The Finnish government’s proposal on introducing the concept of economic employer has been delayed until the beginning of 2023.1 The draft legislation, which was initially planned to enter into force on 1 January 2022, would expand Finland’s right to tax income arising when related work is regarded as being exercised for the benefit of a Finnish economic employer.
Many countries have implemented the economic employer approach during the past several years. The latest country to implement the concept was Sweden, where it came into force in the beginning of 2021.2
WHY THIS MATTERS
If enacted, the proposal would lead to a significant expansion of foreign employees’ liability to pay taxes in Finland. The approach would expand the determination of who the employer is from the current payor of an employee’s salary to other factors which would be considered to determine whether the income is taxable in Finland. According to the draft currently under consideration, one of the main factors for determining the economic employer is which company is the beneficiary of the employee’s work. This will affect, especially, foreign employees who are temporarily working in Finland and their Finnish and foreign employer companies.
If enacted, the proposal would come into force in the beginning of 2023; but there is much debate and contention around several aspects of the proposal, and it remains to be seen exactly what the final legislation will look like.
For information on the existing legal situation in respect of economic employer in Finland and the proposals, see GMS Flash Alert 2021-212, 5 August 2021.
Points of Concern Raised about Aspects of the Proposal
The government’s proposal, which was initially published on 1 July 2021, has been the subject of critical feedback from legal experts as well as various interest groups.3
One of the most common points of criticism was the government’s timetable for introducing the law, which has since been addressed by the government in terms of its having delayed the proposed entry into force until 2023, rather than the beginning of 2022 (the original timeframe).
However, there have been concerns raised about aspects of the proposal’s content and purpose.
A significant cause of concern is that there is no proposed minimum time limit for the tax liability to arise. Therefore, an economic employer can be established even from short-term work in Finland. For example, one day of work in theory could cause reporting obligations in Finland. This differs from the economic employer legislation in many other countries such as Sweden and Germany, where a minimum time limit is included in the legislation.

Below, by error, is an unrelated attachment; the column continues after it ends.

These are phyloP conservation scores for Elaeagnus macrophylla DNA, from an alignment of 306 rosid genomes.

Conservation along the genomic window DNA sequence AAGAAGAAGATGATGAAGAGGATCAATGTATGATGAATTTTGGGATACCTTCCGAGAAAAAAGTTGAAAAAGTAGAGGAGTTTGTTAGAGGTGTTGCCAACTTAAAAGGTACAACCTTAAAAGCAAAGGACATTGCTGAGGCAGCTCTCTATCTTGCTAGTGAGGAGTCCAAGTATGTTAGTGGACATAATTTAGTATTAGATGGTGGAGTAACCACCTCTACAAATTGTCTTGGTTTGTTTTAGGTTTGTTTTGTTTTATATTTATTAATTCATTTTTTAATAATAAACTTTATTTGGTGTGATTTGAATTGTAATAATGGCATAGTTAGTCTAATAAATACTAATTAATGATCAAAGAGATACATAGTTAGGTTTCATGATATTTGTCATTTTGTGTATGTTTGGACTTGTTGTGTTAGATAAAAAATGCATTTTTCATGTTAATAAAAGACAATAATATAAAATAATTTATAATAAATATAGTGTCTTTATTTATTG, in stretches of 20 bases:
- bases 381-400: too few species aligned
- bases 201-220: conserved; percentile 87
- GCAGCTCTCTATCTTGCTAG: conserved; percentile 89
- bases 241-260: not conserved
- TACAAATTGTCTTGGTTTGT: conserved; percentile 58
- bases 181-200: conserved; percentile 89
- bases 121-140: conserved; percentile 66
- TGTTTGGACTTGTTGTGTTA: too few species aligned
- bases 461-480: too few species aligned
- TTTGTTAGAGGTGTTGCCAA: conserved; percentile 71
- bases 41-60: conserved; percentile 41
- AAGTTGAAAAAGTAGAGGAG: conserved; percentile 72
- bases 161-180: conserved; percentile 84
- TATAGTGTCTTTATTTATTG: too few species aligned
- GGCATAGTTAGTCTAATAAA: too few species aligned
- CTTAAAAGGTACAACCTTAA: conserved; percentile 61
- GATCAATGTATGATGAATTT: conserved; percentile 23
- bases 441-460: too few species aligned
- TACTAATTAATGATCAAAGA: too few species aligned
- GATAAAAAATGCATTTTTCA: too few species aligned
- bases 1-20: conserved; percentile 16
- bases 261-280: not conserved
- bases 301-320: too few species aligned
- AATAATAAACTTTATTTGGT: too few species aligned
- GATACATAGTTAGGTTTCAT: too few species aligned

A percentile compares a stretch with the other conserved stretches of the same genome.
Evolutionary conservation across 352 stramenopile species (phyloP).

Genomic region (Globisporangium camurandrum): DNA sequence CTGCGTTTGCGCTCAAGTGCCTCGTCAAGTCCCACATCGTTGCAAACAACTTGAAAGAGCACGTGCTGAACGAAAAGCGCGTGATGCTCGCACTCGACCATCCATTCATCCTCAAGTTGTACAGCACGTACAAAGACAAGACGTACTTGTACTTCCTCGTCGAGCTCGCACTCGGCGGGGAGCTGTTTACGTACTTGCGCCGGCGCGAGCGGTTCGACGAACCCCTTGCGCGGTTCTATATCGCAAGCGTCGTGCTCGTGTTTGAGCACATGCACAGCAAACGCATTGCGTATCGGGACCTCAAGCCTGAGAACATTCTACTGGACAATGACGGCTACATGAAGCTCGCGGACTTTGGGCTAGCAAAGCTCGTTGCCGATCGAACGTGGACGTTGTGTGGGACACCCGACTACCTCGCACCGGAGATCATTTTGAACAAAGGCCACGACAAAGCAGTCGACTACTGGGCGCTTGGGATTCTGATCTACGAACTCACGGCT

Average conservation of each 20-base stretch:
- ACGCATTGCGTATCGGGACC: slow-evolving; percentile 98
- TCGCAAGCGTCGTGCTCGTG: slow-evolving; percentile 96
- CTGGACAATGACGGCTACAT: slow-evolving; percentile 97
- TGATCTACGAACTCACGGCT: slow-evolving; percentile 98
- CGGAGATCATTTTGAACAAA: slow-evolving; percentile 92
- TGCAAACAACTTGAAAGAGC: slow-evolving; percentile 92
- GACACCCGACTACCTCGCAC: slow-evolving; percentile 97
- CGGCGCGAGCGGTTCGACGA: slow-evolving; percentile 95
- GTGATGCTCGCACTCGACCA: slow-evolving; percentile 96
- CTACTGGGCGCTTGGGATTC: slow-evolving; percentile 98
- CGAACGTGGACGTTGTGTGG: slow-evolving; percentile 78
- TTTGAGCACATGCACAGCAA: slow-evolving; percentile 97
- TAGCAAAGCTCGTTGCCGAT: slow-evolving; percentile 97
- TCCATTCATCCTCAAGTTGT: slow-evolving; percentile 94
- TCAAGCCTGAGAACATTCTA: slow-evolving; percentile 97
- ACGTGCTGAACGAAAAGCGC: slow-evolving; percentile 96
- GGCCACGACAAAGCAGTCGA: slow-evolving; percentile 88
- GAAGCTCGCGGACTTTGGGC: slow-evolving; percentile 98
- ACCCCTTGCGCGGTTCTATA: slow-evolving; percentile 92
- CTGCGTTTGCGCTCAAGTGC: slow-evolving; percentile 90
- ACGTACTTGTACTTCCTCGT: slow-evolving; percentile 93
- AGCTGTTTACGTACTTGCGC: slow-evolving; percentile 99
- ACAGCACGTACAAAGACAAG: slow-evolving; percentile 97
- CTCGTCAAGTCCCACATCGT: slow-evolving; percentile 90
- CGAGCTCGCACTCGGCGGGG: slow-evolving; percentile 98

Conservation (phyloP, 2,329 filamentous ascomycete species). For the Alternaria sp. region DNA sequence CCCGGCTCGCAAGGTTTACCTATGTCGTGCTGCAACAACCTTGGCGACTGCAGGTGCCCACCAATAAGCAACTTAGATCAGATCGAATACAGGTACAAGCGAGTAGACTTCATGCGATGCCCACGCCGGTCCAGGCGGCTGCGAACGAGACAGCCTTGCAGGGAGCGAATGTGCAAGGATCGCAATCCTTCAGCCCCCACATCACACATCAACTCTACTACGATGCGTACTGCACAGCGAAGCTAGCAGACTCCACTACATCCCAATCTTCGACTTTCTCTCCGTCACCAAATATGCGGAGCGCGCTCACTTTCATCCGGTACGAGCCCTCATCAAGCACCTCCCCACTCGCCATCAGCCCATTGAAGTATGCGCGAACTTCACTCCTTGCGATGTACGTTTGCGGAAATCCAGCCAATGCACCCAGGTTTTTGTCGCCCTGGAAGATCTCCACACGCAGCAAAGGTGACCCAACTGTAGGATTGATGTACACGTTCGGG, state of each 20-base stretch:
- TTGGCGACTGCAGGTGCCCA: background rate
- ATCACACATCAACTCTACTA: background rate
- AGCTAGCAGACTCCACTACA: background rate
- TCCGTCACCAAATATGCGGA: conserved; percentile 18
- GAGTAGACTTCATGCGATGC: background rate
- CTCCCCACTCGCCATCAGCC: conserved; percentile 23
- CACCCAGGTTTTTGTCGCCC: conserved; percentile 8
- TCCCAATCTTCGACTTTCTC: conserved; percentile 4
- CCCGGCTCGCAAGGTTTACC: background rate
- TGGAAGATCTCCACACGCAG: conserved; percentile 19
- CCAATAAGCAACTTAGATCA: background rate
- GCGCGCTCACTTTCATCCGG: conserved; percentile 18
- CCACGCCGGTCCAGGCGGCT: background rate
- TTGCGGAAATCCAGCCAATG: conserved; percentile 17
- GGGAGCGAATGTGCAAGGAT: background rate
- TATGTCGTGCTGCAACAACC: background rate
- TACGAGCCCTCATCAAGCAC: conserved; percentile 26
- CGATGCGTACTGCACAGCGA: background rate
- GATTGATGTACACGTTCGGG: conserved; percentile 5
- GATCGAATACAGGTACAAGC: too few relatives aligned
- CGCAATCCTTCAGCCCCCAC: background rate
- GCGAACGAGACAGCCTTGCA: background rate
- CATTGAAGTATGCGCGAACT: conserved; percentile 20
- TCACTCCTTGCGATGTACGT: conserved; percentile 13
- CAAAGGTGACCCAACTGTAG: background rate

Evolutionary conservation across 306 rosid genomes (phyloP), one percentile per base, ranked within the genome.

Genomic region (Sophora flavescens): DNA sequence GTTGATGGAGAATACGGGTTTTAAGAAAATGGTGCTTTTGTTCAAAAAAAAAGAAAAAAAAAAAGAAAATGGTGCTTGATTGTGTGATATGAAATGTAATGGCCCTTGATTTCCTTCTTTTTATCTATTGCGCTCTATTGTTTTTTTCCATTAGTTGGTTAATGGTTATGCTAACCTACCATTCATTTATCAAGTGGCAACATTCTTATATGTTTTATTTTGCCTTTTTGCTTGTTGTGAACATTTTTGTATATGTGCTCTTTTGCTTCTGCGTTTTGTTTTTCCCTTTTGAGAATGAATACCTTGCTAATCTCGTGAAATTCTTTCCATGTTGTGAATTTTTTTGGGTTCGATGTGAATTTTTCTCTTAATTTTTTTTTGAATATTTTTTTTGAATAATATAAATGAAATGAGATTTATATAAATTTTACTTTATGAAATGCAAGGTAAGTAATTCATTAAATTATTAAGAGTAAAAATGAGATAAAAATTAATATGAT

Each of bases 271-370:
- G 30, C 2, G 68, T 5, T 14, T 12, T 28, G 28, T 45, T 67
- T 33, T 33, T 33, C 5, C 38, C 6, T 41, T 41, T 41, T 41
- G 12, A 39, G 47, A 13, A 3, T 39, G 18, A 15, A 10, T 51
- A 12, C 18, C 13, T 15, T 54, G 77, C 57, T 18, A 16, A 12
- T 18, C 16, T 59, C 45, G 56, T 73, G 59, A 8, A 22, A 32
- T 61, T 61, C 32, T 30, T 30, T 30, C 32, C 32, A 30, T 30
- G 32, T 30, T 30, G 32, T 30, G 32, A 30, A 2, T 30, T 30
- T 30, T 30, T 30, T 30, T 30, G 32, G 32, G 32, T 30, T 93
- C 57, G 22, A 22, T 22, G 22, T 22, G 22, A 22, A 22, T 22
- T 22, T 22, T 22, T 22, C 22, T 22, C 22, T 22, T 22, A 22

Other points of scepticism of the draft legislation include:
- The estimated fiscal benefit to the government is disproportionately small in comparison to increased governance costs for employers;
- Some legal scholars have argued that in the current draft law there are several legal technicalities, such as cross-referencing between different laws, which are problematic or erroneous;4
- The economic employer rules should not apply to foreign executives and key employees in affiliated groups of companies, since these situations would be very complicated to assess in practice based on the current draft law.
It remains to be seen whether any of the above points of criticisms will be addressed in future drafts of the law.
It should be noted that at this stage the government’s proposal is only a draft. We, at the KPMG International member firm in Finland, will endeavour to provide updates on any changes to the current situation during 2022.
While the proposal is currently intended to come into force in the beginning of 2023 – providing affected multinationals additional time to assess their situations and prepare – it is recommended that employers take the time now to consult with their professional tax advisers to review the circumstances under which their globally-mobile employees could lead to taxation or reporting based on the economic employer rules.
1 Hallituksen esitys tuloverolain ja eräiden muiden lakien muuttamisesta taloudellisen työnantajan käsitteen käyttöönottamiseksi, VM070:00/2020 on the Finansministeriet (Finance Ministry) website.
2 On Sweden’s move to introduce the economic employer concept, see:
- GMS Flash Alert 2020-457 (13 November 2020).
- This KPMG video, “Economic Employer: The 'Game Changer' in Sweden's Tax World,” with Scott Shaughnessy (GMS-Washington National Tax) and Petter Frödeberg (GMS-Sweden), discusses the introduction of the economic employer concept in Sweden.
3 Hallituksen esitys tuloverolain ja eräiden muiden lakien muuttamisesta taloudellisen työnantajan käsitteen käyttöönottamiseksi - Valtiovarainministeriö (vm.fi), see section “Lausunnot” on the Finansministeriet (Finance Ministry) website.
4 See for example comments from:
The information contained in this newsletter was submitted by the KPMG International member firm in Finland.
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